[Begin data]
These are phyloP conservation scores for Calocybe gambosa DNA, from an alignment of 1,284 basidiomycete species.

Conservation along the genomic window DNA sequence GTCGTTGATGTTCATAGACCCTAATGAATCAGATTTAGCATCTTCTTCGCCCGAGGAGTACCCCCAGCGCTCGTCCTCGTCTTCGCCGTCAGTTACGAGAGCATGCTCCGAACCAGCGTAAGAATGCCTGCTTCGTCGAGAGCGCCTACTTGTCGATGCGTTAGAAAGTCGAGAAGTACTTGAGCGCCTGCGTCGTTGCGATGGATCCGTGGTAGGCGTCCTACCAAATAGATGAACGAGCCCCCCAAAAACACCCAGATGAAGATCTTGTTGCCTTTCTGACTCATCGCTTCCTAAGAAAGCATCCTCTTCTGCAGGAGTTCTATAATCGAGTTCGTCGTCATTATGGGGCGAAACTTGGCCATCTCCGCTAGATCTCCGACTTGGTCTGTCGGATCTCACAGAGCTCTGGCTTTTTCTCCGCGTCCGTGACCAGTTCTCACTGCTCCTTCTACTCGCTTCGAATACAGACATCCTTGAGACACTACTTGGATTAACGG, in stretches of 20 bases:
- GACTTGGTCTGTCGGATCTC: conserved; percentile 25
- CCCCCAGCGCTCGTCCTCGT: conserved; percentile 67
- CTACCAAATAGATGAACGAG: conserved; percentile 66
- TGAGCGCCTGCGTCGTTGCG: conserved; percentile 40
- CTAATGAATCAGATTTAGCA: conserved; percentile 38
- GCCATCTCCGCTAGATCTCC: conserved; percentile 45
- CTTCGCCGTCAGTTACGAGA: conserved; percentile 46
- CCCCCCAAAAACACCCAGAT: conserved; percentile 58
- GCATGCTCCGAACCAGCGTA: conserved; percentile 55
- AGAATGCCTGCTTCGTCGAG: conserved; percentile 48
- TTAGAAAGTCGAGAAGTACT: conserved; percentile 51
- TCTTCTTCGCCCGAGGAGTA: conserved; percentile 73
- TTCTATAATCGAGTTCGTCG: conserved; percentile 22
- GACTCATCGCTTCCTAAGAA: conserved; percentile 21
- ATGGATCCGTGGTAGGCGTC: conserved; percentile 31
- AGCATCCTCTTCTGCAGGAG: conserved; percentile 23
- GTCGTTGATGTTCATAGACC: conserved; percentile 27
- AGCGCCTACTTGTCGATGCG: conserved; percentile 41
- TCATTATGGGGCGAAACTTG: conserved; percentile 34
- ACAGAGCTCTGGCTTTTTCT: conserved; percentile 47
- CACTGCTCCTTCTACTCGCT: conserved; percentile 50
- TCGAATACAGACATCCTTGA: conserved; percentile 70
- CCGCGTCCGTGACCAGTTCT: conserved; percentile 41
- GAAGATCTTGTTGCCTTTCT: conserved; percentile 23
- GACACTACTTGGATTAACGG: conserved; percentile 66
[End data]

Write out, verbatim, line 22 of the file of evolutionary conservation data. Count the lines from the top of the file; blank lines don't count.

- ACAGAGCTCTGGCTTTTTCT: conserved; percentile 47